There’s a funny little book called “who moved my cheese” which is about mice trying to cope with change. Link to Amazon books
Worth a read, if you find it difficult to cope with change or you’re a beginner at dealing with change.
Iarnród Éireann staff and managers down in Cork might benefit from reading it.
The unofficial strike again to-day by Cork train drivers shows up the big disadvantage of relying on public services. When management and staff start fighting they forget about the poor customers.
Listening to both sides on the radio today, it’s obvious there’s been a total breakdown in the relationships between them. Reminded me of the film “the war of the roses” The one where Michael Douglas and Kathleen Turner are a bickering couple who end up dead during one of their many arguments.
The Cork drivers went on unofficial strike last week, after one of their number was suspended for not working as agreed. They said they would return to work yesterday, even though they had secured no concessions. Apparently Iarnród Éireann management then insisted they sign a letter committing to no further unofficial action.
Stupid, stupid, stupid, because
a) these staff have already signed up to a previous agreement which they’ve broken, so
why is signing a new letter going to make any difference?
b) You don’t rub the other side’s nose in it when they’re down
c) When you have to adopt this legalistic approach, as a manager you’ve failed
Good managers try to develop trust and work with staff, so they don’t have to cross every “T” and dot every “I”, documenting everything staff have to do or not do.
The current buzz word for this is “staff engagement”. The fact so many staff were prepared to walk off the job in support of one colleague means there is limited “staff engagement” down in Cork.
Iarnród Éireann Management need to win hearts and minds of the staff, so that every one is working for the interests of customers, not involved in petty point scoring on who moves what train.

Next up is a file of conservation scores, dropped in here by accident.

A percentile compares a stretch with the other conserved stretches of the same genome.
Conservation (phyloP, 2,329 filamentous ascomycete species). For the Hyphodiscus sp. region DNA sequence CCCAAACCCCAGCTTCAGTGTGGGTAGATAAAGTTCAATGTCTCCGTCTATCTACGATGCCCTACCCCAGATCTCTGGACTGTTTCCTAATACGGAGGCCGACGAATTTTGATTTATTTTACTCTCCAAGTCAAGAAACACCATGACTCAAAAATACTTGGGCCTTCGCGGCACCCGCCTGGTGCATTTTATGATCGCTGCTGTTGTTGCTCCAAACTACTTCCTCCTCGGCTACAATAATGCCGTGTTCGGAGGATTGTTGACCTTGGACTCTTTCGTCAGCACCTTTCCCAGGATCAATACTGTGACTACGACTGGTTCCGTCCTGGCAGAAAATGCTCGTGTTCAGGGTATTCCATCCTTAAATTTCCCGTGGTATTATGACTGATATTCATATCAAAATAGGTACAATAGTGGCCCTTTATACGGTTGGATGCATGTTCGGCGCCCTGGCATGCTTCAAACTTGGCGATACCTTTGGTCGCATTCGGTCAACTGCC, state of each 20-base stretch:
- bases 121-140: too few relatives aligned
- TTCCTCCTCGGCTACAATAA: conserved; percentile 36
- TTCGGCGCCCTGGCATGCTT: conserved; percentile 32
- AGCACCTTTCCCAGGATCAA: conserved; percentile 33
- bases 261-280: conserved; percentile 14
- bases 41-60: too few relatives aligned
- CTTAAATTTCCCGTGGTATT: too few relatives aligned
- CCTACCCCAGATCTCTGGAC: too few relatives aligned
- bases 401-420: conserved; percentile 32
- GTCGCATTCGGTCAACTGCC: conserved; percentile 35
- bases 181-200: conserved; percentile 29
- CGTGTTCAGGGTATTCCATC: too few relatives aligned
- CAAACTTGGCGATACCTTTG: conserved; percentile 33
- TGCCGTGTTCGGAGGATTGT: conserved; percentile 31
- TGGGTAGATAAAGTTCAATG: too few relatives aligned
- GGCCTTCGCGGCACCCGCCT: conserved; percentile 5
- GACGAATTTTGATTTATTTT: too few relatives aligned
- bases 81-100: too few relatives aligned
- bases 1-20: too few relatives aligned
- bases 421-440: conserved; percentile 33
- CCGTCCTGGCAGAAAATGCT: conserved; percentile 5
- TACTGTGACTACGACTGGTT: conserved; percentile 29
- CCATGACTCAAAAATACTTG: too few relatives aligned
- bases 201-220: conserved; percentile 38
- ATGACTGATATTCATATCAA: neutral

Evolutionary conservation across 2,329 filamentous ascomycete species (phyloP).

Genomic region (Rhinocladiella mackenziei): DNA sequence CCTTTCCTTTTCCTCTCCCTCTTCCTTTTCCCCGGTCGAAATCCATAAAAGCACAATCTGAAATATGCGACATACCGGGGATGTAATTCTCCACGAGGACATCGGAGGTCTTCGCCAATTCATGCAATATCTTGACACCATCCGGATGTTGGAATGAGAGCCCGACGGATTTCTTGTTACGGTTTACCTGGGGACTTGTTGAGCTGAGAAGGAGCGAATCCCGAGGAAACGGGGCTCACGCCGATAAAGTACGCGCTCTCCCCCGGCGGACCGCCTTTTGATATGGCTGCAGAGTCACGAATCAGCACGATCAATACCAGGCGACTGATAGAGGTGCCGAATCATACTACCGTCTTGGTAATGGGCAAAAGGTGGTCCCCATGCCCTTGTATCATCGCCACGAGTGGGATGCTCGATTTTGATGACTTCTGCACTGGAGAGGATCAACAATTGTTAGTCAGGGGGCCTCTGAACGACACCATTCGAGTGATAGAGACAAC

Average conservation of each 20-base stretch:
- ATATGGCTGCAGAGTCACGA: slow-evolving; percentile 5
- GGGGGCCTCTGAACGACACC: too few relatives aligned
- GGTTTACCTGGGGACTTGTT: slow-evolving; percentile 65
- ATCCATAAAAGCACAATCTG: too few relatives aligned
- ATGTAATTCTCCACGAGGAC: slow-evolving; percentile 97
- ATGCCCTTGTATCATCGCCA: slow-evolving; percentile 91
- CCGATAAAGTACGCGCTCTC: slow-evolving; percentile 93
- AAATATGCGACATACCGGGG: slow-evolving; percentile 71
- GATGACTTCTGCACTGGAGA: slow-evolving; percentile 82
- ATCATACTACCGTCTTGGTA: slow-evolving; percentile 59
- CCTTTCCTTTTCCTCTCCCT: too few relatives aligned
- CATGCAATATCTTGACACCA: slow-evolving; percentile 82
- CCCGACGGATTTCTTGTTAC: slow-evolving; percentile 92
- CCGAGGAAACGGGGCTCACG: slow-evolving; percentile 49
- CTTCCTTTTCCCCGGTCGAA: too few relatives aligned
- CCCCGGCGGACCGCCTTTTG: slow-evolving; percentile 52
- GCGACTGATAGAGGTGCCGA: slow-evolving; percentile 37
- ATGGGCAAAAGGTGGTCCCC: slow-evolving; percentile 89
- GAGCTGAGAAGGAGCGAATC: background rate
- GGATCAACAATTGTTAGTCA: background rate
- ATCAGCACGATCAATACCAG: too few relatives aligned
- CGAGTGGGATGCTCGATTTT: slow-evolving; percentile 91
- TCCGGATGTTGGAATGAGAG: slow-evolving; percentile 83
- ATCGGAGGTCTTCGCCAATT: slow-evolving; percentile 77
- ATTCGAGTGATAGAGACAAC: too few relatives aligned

Instead of painting the other side as irrational, troublesome etc effective managers try to understand where the other side is coming from. This gives a new perspective which can help resolve difficult situations. It means you have to disengage the emotional part of your brain and look logically at the situation.
You then adopt a carrot and stick approach, using the carrot first, but bringing in a useful stick, when the carrot fails after many attempts. Signing papers is not a useful stick, reducing pay, removing access to promotional opportunities, impacting other work colleagues is.
So organising pay agreements, so that every body suffers financially where there is unofficial or official action, can be a great deterrent -as it creates peer pressure against unofficial action.
When Eircom was Telecom Eireann there used to be similar adversarial relationships. As one ex union guy said to me recently, “ at 22 years old as a shop steward I could close an entire region in Dublin down on a whim”
Then the EU introduced the prospect of competition. So suddenly there was a need for change. Some American, union orientated consultants were brought in to help develop new relationships with a focus on identifying values and goals that could be “shared” between both sides. It was a difficult and time consuming exercise but totally worthwhile. For the first time, I began to understand that union reps were not there to make my life difficult, they also had difficulties, but they could actually help make things happen.
Management and staff had an agreed “vision” for the future, which resulted in the union dictating who the company was sold to and staff getting extra pay.
To this day despite leaving eight years ago and not having full share allocations I still get about €2,000 a year from the employee share option scheme. The new approach was “win, win” rather than win/lose. (The customers still lost out, but the key reason for this is the government decision to sell off their entire ownership, at least however there are no strikes )
This win/win relationship development is the type of activity Iarnród Éireann need to do. Unfortunately they don’t have the same urgency for change- there’s no competition, just poor stranded customers. This is where the Government comes in. They need to establish clear accountable, transparent sanctions and targets for Iarnród Éireann quickly. Diverting some cash to the bus services every time there’s trouble might help.
So, if the Munster rugby team can do the near impossible and deliver the European cup again with the fans acting at the 16th man, Munster people are capable of putting pressure on all the people involved to keep those trains moving.
I’m not saying Iarnród Éireann management are totally to blame, after all the staff member refused to move the train, but that’s why they get paid more - to manage these situations in the customer’s best interest.